3. Once a cell had been constructed and then painted with mahogany colored stain, then the screen could be stapled into place.
  4. To cover the staples, a veneer of trim molding created from 0.75” flat stock panel wood was used to cover the staples.  The trim molding was pre-painted with a watered-down blue paint.
  5. All areas of the porch on the upper perimeters were closed off with wood
  6. A new door and frame structure was created specifically for the entrance to the porch area

The screening of the porch has proven to be successful and has now created many new possibilities for this area.  The porch can now effectively function as an extra bedroom if needed and is a nice dining area.  Though the project has been successful, there were some regrets noted at the end of the construction that will have to be addressed on a future trip;

  • The screen itself is of a mediocre quality and has a silver/grey sheen.  It’s not too bad, but still not quite as nice as a black screen that provides a clearer window to the world just outside.  The screen was only a $25 USD investment.  All of this screen will therefore be removed and replaced with a higher quality screen.  The original screen purchase will not go to waste.  The decking of the porch has slat openings of roughly 5/8 of an inch and bugs and insects can and still do enter from these openings.  We did not know this until later until after the screen surround was completed.  That is typically how things go on these projects.  On the job learning. Therefore, this low-quality screen will be removed from the window bays and will be repurposed to be used underneath the porch to fully close off these slat openings.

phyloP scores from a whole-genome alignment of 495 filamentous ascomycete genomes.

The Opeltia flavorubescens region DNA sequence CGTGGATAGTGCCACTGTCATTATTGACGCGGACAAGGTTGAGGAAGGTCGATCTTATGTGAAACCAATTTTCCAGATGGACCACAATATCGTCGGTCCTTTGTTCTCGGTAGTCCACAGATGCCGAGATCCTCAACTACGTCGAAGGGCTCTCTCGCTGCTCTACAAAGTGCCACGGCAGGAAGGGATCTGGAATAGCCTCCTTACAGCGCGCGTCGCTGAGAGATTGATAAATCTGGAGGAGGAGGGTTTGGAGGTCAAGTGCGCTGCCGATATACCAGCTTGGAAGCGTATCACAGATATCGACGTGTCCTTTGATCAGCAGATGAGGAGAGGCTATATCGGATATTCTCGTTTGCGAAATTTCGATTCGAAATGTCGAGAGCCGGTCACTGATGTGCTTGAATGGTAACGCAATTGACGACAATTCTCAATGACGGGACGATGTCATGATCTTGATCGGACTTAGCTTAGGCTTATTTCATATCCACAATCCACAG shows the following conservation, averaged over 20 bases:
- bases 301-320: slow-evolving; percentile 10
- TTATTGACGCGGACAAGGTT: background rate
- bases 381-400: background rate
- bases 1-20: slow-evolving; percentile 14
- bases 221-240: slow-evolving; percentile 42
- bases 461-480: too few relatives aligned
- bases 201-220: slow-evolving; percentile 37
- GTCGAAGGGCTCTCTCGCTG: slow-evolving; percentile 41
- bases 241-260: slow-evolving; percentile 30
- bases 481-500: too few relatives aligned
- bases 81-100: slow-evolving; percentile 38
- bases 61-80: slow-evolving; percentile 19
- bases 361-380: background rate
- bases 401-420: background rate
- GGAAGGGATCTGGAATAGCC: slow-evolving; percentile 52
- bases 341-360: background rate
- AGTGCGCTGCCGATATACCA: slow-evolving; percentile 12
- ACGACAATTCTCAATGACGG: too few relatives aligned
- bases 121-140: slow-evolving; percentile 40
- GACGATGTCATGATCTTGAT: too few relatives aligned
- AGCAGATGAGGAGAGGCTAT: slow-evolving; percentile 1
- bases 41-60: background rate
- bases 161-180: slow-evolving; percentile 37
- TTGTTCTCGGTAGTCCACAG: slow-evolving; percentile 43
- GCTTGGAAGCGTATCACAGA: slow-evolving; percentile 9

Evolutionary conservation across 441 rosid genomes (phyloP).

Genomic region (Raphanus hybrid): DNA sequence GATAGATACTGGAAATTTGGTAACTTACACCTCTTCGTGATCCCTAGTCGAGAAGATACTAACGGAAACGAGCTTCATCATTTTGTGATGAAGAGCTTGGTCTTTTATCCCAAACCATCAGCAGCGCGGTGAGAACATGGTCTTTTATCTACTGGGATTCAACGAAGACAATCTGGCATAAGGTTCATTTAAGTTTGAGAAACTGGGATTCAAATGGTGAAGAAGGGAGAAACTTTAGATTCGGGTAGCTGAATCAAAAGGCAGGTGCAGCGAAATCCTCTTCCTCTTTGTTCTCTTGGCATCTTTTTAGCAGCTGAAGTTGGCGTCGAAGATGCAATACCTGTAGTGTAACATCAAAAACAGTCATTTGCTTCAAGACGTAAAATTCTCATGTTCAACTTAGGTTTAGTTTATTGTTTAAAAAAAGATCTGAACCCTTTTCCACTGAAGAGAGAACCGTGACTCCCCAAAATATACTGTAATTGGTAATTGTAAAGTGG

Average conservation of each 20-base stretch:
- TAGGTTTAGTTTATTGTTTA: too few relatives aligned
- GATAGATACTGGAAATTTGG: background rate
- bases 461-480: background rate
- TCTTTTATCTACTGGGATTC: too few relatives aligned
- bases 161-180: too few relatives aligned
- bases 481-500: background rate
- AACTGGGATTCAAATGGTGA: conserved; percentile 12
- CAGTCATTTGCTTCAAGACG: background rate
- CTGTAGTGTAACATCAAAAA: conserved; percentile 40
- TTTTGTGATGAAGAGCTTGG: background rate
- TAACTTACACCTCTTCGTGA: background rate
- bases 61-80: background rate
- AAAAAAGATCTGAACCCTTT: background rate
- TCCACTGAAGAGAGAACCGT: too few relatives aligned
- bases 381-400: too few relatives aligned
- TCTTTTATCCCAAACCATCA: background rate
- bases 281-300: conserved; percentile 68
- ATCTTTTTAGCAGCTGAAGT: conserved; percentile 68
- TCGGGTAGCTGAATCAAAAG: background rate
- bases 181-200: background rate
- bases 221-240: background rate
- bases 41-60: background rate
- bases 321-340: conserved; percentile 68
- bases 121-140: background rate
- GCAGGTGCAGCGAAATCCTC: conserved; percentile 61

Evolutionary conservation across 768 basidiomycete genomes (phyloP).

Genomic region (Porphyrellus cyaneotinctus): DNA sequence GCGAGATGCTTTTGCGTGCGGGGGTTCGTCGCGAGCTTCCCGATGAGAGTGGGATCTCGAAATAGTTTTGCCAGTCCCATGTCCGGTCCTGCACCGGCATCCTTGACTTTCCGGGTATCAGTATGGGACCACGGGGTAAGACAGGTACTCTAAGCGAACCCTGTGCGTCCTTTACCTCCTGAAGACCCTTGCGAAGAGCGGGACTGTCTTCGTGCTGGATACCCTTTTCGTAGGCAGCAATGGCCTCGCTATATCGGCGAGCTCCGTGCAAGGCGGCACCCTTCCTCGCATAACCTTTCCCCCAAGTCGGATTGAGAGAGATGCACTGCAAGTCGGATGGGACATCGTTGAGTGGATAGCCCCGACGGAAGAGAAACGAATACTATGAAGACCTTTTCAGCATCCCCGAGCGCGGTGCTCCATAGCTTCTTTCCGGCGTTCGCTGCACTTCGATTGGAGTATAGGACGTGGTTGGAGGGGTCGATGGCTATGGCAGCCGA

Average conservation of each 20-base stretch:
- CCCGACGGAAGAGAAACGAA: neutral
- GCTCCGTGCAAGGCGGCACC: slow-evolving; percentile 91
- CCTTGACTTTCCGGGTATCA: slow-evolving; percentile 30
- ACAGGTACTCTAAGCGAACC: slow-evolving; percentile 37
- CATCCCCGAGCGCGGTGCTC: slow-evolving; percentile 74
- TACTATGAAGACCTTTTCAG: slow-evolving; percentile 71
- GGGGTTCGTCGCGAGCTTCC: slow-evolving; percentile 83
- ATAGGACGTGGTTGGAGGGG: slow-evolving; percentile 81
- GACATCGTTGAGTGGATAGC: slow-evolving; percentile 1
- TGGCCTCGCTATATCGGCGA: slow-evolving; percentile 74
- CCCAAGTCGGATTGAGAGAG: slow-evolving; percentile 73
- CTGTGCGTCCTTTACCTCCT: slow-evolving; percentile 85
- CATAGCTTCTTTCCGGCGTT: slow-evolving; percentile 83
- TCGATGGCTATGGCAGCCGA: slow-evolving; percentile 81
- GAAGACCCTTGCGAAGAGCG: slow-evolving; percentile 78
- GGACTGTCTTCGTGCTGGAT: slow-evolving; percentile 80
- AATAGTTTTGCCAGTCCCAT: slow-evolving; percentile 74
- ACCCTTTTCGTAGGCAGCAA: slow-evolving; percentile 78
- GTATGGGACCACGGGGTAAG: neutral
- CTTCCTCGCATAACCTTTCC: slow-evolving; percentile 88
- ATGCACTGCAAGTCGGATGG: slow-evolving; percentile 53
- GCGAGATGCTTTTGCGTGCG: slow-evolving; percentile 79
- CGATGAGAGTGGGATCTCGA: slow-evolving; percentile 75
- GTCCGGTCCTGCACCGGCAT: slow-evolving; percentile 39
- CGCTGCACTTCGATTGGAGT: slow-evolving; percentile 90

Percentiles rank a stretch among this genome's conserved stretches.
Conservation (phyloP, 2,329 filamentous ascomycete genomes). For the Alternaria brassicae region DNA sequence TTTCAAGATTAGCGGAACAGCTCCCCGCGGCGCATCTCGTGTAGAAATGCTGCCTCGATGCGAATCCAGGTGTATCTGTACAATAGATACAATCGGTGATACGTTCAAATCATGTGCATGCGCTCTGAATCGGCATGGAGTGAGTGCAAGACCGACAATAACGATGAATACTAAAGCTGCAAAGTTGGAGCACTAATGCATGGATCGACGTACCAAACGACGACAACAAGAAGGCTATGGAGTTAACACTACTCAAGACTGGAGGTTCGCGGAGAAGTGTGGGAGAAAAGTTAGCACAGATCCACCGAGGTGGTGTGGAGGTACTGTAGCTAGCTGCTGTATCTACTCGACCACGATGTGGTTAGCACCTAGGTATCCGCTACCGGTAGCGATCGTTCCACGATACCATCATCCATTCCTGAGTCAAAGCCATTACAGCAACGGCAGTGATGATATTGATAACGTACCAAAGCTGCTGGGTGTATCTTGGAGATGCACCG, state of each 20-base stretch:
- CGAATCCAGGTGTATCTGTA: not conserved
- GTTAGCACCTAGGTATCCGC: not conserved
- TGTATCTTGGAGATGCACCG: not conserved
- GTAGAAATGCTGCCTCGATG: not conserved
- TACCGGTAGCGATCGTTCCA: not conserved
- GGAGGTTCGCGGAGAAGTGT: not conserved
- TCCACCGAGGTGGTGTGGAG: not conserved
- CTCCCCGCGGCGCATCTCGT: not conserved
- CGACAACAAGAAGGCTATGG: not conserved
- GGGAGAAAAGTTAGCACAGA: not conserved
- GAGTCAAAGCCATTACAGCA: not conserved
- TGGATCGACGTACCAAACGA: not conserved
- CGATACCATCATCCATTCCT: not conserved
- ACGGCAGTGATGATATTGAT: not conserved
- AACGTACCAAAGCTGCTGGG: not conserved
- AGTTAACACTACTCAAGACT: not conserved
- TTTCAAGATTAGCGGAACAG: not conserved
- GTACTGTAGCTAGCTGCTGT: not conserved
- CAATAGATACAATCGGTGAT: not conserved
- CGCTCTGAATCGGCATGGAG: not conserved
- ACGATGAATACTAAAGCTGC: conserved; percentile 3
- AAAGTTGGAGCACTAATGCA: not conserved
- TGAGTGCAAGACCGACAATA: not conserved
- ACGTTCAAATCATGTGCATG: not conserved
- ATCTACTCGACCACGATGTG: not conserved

• After fully enclosing the porch, we concluded that having the ability to open one or more of the window bays would be far more desirable than being permanently closed in. The ability to have open access to the outside is nice for mundane simple things like admiring the view on a beautiful day and to be able to take better photography of the wildlife on the property.  Therefore, the two center-most window bays will be revised on a future trip to have shutter doors constructed that can then be opened and closed.